Missourians spoke loudly on Tuesday in favor of campaign contribution limits and curbs on gerrymandering abuses that often result in politicians choosing their voters when drawing up legislative districts.
State voters passed Amendment 1, a democracy reform measure also known as Clean Missouri. The amendment bans expensive lobbyist gifts, limits big money in politics, opens legislative records to the public, and ensures neither party has an unfair advantage when new legislative maps are drawn.
State voters also overwhelmingly passed Proposition B, raising Missouri’s minimum wage to $12 an hour by 2023. The measure will hike the state minimum wage to $8.60 per hour with an 85 cents per hour increase each year until 2023 when the minimum wage would be $12 per hour.
Missouri voters nixed two proposals for legalization of medical marijuana, but gave the okay to Proposition C, which allows personal use of marijuana with a written certification by a physician for qualifying medical conditions.
Tax Hikes On Ballot
State voters said “no” to Prop D, which would have hiked gasoline taxes to pay for law enforcement efforts and road improvements. It would have increased the motor fuel tax in the state by two and one half cents per gallon annually for four years to generate funds for the State Road Fund and law enforcement.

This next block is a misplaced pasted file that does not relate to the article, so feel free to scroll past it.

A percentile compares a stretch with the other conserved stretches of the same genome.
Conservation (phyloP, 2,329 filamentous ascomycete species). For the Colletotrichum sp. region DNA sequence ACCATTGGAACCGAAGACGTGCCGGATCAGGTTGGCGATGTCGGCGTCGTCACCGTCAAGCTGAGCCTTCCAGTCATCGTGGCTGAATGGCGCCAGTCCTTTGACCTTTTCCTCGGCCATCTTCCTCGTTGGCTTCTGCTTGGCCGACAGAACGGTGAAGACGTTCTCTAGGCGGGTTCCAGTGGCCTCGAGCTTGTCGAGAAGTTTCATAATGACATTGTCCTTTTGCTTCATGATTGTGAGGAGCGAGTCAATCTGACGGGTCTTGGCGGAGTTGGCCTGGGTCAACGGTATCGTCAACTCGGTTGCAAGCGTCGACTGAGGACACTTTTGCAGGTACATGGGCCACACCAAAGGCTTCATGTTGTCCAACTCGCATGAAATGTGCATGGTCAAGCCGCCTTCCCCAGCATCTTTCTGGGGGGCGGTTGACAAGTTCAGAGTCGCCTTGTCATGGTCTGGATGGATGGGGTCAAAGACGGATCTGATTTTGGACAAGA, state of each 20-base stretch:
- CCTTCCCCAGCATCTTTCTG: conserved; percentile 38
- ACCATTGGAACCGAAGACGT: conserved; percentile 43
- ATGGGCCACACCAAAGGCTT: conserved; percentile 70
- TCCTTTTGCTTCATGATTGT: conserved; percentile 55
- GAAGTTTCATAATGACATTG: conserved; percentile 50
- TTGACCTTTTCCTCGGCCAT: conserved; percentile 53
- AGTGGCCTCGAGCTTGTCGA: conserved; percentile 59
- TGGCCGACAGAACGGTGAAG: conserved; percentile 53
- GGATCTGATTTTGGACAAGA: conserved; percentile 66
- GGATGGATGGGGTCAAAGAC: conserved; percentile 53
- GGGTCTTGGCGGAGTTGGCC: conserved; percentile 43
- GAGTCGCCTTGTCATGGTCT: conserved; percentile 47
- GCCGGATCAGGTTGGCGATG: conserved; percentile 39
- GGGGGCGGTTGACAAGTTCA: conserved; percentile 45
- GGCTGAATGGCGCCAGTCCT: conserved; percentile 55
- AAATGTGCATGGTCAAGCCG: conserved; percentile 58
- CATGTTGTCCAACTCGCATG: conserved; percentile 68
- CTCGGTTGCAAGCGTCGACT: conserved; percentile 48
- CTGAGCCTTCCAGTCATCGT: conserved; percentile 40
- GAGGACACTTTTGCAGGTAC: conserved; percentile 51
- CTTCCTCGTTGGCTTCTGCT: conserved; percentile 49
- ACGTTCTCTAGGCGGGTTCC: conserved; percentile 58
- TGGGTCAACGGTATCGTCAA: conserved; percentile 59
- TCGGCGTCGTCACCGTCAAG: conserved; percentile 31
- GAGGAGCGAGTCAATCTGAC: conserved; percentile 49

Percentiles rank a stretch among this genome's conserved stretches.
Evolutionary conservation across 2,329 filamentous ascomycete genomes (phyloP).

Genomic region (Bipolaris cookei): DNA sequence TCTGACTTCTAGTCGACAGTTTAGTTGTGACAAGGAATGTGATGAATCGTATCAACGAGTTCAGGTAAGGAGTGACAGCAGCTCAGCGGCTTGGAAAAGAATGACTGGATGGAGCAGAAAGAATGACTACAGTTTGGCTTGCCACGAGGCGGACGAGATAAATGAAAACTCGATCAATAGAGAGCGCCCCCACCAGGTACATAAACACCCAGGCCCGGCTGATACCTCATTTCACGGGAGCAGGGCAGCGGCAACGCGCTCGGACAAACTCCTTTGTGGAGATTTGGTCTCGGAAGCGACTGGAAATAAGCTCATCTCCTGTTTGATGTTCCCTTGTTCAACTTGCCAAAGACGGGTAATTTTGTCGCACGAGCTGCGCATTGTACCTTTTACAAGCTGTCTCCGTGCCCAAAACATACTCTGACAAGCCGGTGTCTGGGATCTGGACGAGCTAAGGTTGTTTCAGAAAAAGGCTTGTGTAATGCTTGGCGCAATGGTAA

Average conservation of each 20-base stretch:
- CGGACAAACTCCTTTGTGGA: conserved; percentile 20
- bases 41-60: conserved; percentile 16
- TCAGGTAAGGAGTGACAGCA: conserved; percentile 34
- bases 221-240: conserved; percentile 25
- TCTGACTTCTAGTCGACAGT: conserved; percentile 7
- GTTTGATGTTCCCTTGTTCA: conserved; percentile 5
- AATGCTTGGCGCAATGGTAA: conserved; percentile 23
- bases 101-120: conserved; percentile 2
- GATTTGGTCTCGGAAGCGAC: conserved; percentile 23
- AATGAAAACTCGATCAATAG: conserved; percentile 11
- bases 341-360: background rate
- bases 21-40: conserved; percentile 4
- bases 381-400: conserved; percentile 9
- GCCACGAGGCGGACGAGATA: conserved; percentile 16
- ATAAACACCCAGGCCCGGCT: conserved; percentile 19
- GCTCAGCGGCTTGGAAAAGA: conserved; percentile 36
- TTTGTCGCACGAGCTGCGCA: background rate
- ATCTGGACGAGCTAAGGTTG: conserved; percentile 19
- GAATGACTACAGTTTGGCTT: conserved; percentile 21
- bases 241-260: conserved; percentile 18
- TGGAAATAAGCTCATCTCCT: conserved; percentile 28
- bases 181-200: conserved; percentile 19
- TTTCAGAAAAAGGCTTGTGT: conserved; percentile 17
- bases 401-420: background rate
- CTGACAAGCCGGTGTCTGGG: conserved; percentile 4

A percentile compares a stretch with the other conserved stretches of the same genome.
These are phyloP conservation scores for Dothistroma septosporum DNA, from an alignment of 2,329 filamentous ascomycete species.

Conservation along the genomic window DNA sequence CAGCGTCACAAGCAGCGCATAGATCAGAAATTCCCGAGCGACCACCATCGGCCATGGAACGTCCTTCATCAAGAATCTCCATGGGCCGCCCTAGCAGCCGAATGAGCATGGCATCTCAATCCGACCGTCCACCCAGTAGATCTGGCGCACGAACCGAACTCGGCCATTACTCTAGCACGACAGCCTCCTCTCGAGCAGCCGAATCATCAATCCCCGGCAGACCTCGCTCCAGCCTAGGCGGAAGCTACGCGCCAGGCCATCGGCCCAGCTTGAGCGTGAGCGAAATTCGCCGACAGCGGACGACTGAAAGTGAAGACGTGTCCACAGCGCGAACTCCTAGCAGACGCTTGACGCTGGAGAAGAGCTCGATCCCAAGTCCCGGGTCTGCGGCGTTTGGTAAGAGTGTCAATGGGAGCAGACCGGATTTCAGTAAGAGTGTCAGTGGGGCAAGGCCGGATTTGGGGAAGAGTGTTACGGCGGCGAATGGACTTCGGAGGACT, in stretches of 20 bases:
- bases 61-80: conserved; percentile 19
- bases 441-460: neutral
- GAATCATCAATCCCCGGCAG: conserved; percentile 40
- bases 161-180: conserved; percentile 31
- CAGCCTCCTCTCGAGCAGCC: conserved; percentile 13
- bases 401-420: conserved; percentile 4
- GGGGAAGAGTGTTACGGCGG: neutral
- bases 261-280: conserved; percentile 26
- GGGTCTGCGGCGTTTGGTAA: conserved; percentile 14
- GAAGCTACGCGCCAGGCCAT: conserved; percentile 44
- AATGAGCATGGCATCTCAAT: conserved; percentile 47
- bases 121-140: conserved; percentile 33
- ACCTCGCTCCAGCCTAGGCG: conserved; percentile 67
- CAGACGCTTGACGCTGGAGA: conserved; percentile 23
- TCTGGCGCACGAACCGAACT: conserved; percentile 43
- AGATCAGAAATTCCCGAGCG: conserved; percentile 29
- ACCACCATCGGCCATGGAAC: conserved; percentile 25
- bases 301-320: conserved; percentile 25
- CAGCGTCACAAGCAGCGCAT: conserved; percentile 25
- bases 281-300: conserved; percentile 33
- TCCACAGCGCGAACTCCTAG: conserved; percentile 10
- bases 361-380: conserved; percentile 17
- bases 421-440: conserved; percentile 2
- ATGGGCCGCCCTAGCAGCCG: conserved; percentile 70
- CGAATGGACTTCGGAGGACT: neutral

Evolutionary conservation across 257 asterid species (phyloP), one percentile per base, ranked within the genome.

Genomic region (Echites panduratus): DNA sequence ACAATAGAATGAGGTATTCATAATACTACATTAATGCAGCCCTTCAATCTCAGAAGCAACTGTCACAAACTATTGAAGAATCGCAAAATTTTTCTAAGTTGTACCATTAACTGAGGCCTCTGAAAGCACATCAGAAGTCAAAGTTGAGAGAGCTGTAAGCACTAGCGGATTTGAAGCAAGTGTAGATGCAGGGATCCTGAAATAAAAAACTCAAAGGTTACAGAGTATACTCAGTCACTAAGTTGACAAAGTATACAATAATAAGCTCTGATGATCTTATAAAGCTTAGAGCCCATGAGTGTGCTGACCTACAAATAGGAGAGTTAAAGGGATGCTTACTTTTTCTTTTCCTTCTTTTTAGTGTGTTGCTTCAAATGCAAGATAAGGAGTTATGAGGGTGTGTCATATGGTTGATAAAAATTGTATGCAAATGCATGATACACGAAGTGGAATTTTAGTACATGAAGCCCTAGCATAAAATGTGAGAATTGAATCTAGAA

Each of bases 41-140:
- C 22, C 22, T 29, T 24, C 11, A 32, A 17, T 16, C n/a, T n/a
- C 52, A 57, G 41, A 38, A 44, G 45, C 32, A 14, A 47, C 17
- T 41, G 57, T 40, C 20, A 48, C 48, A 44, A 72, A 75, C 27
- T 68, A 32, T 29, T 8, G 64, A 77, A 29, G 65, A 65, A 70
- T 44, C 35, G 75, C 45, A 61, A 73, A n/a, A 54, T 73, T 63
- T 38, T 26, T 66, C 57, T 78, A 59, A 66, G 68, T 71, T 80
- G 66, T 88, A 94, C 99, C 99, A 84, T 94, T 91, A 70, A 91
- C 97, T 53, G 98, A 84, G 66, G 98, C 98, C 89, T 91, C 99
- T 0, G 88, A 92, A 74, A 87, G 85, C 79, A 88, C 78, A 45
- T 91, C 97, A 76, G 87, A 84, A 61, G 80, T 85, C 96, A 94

County voters said yes to a sales tax hike for the St. Louis Zoo. The funds generated will provide for the management and care of animals, and a Conservation and Animal Science Center in North County, which would include a public safari and outdoor family adventures area.
Also on the St. Louis County ballot were several proposals to rein in the power of the county executive in such areas as budget transfers and transparency of financial operations. These all passed.
Supporters of county parks were pleased with the overwhelming passage of Proposition 2, which requires that certain land transactions involving St. Louis County Parks must be submitted for approval by county voters.
Incumbents Fare Well
In state legislative races decided on Tuesday, incumbents in the area fared well. Voters gave them the okay for another two-year term in their posts in Jefferson City.
In the Missouri House, State Rep. Deb Lavender ran unopposed in a district that covers the Kirkwood area. The District 90 Democrat was only challenged by a few write-in votes.
Sarah Unsicker, D-Webster Groves, bested Jennifer Bird, R-Kirkwood, and James Scariot, L-Webster Groves, in the 91st District race.